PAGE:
Tragedies are often grim reminders to obey the law.

Such is the case after five children were killed and seven injured the week of Oct. 29 when they were struck by drivers near school bus stops, according to authorities.

The accidents happened in Indiana, Mississippi, Florida and Pennsylvania.

In Indiana, Alivia Stahl, 9, and her twin brothers, Mason and Xzavier Ingle, 6, were fatally struck by a pickup truck. Stahl’s uncle told the media that she held her brothers’ hands and shielded them from the truck.

The 24-year-old driver of the truck was charged with three counts of felony reckless homicide and misdemeanor for passing a school bus with its safety arm extended.

In Florida, a 19-year-old man allegedly struck and injured a kindergartener after realizing too late that the bus was stopped with its arm extended.

When a school bus has its safety arm extended—with a stop sign clearly displayed—drivers must obey the law and stop their vehicles.

Several local schools are in the middle of residential areas, which creates traffic jams on side streets during drop-off and pickup hours. Schools try to follow organized plans to get students to and from vehicles safety while keeping traffic moving, and drivers need to do their part.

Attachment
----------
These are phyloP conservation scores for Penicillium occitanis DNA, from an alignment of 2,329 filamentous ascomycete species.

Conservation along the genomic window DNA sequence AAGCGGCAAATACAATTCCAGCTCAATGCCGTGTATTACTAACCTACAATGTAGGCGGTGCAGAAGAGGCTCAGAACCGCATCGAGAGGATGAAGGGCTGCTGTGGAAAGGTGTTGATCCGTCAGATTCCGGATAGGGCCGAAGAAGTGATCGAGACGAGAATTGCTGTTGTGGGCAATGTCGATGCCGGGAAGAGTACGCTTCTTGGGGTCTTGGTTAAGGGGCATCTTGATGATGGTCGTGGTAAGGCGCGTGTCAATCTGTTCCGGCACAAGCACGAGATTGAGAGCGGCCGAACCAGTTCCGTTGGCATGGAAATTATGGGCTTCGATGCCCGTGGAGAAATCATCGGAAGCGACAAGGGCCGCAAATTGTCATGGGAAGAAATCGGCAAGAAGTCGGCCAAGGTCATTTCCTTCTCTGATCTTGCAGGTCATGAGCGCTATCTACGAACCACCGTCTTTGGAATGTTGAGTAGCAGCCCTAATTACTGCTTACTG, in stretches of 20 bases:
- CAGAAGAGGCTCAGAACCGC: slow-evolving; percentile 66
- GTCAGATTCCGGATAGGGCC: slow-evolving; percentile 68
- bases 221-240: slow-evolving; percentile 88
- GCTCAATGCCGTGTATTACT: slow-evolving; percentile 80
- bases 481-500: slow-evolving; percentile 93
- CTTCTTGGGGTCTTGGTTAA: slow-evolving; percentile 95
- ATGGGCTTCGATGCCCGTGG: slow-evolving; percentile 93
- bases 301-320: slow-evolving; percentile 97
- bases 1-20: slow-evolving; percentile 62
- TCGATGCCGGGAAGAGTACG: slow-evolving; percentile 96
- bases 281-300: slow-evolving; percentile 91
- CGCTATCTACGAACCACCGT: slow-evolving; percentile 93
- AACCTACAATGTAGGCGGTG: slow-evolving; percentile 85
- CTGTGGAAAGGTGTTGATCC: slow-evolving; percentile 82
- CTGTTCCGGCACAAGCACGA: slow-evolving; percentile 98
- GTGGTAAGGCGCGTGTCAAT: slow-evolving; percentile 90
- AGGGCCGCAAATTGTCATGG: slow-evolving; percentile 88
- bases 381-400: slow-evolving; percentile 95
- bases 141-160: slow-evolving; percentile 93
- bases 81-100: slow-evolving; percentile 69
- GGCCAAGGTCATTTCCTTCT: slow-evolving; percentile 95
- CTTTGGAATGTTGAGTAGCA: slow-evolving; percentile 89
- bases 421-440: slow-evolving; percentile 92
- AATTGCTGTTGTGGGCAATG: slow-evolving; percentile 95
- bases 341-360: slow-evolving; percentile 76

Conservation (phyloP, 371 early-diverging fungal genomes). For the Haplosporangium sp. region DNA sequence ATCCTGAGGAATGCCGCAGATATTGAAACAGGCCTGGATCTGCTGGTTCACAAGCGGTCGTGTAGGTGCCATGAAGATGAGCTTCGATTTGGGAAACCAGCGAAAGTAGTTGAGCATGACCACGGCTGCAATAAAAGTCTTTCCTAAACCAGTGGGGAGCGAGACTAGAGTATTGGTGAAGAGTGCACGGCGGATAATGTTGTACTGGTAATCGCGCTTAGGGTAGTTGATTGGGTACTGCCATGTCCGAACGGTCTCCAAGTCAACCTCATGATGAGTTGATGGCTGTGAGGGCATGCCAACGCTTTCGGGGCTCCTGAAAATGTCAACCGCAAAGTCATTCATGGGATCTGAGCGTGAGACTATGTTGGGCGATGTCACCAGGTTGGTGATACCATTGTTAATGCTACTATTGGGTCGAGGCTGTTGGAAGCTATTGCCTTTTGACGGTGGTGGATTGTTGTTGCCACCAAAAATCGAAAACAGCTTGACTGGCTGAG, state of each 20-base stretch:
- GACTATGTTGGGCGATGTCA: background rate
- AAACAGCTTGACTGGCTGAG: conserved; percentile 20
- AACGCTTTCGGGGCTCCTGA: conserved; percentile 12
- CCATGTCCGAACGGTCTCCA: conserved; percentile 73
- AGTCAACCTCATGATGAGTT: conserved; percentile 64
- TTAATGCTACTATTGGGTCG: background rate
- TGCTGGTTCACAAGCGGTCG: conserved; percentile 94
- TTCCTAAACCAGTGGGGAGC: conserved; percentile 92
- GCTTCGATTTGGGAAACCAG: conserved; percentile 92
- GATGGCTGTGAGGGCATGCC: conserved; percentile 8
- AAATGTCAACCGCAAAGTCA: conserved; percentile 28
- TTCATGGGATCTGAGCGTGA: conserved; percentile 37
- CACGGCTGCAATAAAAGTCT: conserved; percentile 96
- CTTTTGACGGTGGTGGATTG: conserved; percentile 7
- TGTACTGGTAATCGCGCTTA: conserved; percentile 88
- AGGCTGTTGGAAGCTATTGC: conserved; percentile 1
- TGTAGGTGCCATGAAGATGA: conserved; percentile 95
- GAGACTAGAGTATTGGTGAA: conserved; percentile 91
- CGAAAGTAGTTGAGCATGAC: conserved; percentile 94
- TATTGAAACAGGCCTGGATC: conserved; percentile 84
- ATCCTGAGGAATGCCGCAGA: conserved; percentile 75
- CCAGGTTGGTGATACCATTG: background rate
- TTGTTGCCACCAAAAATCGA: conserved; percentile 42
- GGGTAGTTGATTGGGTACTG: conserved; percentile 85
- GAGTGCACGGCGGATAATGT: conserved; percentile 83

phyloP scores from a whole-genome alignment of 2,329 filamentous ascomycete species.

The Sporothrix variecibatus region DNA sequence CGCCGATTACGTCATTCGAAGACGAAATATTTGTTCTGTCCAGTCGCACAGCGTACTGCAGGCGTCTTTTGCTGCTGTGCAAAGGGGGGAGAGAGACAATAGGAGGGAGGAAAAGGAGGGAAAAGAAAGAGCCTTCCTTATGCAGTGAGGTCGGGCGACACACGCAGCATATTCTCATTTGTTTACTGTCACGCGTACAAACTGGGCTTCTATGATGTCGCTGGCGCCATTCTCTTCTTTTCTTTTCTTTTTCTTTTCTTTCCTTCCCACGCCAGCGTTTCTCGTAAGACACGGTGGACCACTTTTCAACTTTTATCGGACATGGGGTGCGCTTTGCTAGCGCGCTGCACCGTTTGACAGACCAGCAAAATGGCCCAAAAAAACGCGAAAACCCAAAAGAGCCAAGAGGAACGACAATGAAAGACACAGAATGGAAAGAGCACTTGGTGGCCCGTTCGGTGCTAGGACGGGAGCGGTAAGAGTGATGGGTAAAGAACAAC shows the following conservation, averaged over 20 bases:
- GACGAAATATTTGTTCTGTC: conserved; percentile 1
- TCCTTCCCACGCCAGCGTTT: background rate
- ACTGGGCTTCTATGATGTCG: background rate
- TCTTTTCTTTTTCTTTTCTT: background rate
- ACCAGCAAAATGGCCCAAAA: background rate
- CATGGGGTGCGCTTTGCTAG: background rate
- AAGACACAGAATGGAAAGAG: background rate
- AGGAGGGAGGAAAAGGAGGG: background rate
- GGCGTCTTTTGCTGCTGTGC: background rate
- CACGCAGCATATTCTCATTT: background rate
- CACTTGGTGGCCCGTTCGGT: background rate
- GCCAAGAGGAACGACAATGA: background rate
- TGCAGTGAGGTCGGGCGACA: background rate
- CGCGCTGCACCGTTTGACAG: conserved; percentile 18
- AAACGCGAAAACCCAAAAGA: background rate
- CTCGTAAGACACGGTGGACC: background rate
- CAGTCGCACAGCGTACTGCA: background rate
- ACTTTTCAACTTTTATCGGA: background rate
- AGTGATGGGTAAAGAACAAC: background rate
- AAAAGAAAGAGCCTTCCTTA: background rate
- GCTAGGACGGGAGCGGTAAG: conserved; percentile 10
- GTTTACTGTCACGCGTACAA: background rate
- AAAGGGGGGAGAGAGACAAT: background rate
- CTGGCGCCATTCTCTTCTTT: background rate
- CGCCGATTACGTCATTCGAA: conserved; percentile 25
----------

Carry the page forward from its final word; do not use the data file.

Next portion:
The same goes for driving on busy streets such as Western Avenue, where drivers should be wary of passengers exiting parked vehicles and pedestrians crossing the street.

In Illinois, a conviction for passing a stopped school bus results in a fine of $150 and a driver’s license suspension of three months; a second conviction results in a $500 fine, and if it occurs within five years of the first conviction, a one-year driver’s license suspension is enforced.

Drivers should also be wary of driving in school zones, where the speed limit is 20 miles per hour.

According to an August report, police in suburban Palos Park issued five tickets early in the school year to drivers who drove around stopped school buses. Officers were riding on the buses to alert police units of the offenders.

Stopping for a few seconds to allow children to enter and exit their school buses should be something all drivers have no problem doing—not because of the legal consequences, but because they want to keep children safe.